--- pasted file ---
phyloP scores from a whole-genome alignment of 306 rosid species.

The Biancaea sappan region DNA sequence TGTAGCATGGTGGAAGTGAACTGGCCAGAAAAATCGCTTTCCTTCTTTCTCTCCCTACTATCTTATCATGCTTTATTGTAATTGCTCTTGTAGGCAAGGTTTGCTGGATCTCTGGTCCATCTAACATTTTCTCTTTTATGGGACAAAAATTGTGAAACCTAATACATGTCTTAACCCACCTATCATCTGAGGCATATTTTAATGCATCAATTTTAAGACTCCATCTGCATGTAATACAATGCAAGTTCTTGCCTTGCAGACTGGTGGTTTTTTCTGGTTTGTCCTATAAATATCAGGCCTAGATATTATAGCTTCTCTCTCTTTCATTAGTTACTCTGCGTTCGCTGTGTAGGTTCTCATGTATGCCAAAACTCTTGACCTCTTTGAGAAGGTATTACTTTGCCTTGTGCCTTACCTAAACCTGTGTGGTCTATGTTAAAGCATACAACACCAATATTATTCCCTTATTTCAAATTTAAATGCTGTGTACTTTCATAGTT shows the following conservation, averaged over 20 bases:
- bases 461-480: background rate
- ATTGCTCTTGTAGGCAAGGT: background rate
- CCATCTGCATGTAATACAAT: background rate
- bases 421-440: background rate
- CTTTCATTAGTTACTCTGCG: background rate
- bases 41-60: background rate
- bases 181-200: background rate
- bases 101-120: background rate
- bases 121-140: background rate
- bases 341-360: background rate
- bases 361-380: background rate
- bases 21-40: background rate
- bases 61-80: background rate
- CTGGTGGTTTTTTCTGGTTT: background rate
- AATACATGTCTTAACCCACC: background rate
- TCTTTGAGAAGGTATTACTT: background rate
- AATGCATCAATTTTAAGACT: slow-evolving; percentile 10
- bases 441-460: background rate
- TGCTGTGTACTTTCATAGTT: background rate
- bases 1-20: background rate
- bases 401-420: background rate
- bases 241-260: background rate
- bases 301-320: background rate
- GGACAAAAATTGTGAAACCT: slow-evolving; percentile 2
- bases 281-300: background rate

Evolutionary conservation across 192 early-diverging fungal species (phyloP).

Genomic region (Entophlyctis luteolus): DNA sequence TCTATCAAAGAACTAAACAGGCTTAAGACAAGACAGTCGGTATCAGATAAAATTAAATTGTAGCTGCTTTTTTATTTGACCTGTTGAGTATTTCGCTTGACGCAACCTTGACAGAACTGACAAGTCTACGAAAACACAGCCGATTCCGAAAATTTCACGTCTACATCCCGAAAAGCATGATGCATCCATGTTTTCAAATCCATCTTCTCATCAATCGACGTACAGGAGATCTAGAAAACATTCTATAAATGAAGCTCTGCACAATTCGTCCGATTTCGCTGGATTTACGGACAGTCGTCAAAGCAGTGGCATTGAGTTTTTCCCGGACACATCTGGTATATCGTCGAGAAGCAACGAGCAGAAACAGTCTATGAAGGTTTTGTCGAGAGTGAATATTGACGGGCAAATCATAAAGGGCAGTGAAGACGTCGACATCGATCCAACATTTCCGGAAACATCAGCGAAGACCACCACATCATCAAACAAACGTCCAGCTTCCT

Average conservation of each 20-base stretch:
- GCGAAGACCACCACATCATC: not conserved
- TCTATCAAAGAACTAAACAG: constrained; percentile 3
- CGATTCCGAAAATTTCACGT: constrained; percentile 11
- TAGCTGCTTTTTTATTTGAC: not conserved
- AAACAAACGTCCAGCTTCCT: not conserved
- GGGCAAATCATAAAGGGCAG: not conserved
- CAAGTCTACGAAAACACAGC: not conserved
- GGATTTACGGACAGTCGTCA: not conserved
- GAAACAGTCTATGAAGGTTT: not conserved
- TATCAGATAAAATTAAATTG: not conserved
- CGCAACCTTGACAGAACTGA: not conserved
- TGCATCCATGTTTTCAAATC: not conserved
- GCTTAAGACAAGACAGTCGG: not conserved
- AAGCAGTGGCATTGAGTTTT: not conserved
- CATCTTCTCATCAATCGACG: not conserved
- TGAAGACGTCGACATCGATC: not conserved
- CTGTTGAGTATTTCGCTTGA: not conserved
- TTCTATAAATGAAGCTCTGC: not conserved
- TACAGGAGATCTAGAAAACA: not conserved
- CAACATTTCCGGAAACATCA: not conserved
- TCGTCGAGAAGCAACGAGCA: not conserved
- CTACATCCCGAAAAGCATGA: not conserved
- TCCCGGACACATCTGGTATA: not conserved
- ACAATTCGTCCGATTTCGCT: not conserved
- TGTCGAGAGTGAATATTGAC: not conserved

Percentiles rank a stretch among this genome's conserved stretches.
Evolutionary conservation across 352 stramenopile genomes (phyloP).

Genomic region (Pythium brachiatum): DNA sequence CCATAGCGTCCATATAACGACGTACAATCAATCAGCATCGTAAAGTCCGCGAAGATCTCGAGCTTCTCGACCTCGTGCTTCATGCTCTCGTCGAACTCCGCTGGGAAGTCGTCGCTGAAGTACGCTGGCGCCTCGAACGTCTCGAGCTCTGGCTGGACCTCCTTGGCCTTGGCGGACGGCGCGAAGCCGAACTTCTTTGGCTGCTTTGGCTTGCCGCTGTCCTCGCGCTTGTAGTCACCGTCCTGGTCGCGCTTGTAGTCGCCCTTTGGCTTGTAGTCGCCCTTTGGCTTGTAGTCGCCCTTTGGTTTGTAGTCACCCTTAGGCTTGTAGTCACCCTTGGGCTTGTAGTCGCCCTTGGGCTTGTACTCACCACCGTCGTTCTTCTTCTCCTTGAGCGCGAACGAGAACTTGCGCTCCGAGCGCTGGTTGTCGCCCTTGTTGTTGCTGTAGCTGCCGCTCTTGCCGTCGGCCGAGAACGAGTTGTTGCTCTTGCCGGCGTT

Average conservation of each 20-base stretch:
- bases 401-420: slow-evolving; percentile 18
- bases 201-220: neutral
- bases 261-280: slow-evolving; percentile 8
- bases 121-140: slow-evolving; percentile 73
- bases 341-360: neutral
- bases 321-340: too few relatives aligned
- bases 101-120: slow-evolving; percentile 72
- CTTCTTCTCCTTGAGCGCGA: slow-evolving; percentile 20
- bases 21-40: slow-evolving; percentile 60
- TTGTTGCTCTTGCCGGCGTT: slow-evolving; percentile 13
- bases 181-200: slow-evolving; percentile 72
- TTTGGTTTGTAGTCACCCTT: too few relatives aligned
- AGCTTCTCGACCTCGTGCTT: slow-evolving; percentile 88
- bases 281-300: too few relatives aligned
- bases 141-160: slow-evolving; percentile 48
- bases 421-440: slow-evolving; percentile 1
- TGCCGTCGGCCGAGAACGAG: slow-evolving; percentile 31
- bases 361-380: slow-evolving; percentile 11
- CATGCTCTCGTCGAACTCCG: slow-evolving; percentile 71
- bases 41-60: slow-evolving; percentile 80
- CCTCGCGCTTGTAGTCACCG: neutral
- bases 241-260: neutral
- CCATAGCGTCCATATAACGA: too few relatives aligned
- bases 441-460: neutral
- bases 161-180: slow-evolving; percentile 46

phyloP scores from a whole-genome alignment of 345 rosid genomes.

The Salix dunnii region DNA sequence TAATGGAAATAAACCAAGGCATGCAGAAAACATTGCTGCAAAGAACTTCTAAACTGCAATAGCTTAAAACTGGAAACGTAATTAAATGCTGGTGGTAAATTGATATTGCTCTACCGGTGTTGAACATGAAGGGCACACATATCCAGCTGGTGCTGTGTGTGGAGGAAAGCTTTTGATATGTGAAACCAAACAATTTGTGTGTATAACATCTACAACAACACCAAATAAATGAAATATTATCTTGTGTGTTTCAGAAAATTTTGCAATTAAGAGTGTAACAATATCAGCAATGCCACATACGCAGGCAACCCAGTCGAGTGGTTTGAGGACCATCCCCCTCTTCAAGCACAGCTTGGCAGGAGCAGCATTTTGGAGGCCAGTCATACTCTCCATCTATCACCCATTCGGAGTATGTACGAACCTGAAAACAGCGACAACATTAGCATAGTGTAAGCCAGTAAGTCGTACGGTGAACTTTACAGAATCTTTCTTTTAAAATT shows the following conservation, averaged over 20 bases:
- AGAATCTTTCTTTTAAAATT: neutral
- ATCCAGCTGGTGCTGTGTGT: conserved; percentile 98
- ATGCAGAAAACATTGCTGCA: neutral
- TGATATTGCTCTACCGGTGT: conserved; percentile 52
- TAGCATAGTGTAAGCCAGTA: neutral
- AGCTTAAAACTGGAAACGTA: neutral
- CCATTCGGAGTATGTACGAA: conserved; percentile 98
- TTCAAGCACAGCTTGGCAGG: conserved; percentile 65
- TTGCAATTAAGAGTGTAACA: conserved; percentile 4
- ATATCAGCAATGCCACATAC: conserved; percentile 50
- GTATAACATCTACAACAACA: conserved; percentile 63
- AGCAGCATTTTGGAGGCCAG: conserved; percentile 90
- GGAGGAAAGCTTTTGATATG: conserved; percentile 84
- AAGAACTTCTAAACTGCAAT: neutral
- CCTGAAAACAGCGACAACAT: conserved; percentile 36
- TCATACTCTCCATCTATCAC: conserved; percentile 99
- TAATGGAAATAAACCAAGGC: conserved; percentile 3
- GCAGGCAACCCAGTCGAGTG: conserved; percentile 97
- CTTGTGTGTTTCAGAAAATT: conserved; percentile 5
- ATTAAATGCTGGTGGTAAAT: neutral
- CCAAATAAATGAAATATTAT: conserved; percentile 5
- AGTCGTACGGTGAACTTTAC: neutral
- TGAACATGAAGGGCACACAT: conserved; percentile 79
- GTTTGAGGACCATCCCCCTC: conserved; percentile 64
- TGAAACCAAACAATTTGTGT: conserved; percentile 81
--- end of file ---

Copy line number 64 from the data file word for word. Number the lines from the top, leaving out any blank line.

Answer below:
- bases 341-360: neutral